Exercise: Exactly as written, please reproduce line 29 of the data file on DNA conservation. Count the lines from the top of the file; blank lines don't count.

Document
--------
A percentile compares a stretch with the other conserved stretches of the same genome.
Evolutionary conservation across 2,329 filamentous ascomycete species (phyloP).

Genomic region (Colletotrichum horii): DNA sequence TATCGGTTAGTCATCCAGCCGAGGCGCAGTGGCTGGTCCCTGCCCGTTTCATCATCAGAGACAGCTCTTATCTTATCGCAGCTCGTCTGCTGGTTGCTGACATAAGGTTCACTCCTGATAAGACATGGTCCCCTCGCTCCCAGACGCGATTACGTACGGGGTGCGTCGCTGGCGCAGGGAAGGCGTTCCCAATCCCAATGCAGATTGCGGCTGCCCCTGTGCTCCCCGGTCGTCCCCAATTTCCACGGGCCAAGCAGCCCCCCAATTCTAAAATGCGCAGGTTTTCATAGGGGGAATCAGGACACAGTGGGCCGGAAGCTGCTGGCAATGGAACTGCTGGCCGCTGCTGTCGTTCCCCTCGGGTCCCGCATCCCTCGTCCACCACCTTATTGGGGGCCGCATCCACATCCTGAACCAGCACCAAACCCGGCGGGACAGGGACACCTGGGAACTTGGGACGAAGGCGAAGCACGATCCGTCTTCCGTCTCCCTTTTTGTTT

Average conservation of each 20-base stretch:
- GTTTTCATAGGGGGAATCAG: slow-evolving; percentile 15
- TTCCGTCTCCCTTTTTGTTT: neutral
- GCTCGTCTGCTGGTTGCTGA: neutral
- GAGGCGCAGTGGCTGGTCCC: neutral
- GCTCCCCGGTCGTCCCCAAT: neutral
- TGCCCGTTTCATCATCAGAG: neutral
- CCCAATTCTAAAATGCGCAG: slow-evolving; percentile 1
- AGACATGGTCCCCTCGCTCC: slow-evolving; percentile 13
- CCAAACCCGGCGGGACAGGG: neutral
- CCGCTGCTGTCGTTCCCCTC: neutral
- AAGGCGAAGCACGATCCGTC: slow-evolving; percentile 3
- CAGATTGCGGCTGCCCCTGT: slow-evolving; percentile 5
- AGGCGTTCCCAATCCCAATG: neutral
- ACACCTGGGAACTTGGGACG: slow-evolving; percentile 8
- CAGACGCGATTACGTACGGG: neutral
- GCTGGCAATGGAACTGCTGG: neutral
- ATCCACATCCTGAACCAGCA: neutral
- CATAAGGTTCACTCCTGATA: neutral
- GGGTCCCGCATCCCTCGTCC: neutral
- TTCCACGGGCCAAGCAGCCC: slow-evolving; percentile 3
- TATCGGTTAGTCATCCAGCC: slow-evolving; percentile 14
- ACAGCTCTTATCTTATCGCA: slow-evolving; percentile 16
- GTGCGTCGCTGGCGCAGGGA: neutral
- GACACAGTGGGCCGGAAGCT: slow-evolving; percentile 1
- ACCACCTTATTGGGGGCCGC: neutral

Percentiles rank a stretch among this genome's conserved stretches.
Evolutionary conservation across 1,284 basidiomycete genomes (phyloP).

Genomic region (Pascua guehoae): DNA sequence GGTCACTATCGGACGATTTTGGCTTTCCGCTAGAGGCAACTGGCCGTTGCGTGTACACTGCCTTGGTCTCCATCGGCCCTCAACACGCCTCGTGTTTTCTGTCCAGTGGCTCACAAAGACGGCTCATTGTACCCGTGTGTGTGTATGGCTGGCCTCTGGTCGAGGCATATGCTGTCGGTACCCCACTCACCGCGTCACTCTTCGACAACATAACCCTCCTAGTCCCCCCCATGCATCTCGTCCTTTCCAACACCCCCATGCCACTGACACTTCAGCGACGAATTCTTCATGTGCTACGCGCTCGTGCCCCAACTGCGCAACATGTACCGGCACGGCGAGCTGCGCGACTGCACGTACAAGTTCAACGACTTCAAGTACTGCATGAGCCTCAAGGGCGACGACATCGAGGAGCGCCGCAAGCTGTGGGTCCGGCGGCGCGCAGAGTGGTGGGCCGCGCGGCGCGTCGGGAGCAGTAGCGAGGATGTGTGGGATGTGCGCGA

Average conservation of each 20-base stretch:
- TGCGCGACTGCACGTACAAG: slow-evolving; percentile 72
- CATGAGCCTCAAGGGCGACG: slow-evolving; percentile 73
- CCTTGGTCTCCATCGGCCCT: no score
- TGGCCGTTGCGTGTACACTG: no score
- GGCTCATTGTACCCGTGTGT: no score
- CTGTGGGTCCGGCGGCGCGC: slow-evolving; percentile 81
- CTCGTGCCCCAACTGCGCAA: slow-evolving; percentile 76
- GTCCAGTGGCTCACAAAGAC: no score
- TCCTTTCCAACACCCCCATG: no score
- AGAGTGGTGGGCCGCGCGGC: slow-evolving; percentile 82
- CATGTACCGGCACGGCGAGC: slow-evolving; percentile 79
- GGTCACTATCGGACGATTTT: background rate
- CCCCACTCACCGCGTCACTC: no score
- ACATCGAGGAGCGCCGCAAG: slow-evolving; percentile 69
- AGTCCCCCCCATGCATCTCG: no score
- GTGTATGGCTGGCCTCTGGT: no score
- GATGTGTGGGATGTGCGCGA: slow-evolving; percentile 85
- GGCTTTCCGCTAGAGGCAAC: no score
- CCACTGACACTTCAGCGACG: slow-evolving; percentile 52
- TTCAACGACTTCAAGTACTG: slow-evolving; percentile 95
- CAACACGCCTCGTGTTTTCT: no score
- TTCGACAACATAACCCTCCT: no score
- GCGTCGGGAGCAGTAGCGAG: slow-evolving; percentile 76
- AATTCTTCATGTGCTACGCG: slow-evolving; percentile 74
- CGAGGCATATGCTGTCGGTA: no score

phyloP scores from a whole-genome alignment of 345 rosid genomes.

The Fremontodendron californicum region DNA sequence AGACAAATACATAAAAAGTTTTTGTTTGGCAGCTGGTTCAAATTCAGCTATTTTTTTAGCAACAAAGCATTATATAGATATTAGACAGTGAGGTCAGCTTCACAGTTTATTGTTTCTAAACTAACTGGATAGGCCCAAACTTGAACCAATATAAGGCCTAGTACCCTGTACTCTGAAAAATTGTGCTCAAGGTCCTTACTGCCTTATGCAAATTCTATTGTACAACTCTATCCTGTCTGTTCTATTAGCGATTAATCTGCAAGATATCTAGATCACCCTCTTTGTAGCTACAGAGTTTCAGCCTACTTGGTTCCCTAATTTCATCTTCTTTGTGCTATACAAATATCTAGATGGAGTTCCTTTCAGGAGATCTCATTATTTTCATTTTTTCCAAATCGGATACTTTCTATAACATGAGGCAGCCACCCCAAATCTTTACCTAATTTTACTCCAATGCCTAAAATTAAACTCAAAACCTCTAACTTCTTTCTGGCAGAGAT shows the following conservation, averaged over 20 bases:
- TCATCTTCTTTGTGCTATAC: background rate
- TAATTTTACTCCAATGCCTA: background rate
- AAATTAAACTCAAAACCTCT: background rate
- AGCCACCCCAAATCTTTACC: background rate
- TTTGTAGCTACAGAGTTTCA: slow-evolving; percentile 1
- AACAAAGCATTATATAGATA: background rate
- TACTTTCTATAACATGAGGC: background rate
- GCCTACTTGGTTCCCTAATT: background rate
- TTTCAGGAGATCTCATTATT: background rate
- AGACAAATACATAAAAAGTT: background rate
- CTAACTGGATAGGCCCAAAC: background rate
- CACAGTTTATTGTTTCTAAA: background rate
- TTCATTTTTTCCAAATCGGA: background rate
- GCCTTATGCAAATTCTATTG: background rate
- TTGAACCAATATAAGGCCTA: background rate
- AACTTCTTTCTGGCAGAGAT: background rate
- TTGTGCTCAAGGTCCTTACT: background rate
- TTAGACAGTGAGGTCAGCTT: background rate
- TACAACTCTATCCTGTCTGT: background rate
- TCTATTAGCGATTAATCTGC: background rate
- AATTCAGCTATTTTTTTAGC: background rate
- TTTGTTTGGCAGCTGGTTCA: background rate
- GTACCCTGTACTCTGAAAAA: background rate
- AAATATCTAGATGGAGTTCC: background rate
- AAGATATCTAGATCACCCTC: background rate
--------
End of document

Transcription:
- ACCACCTTATTGGGGGCCGC: neutral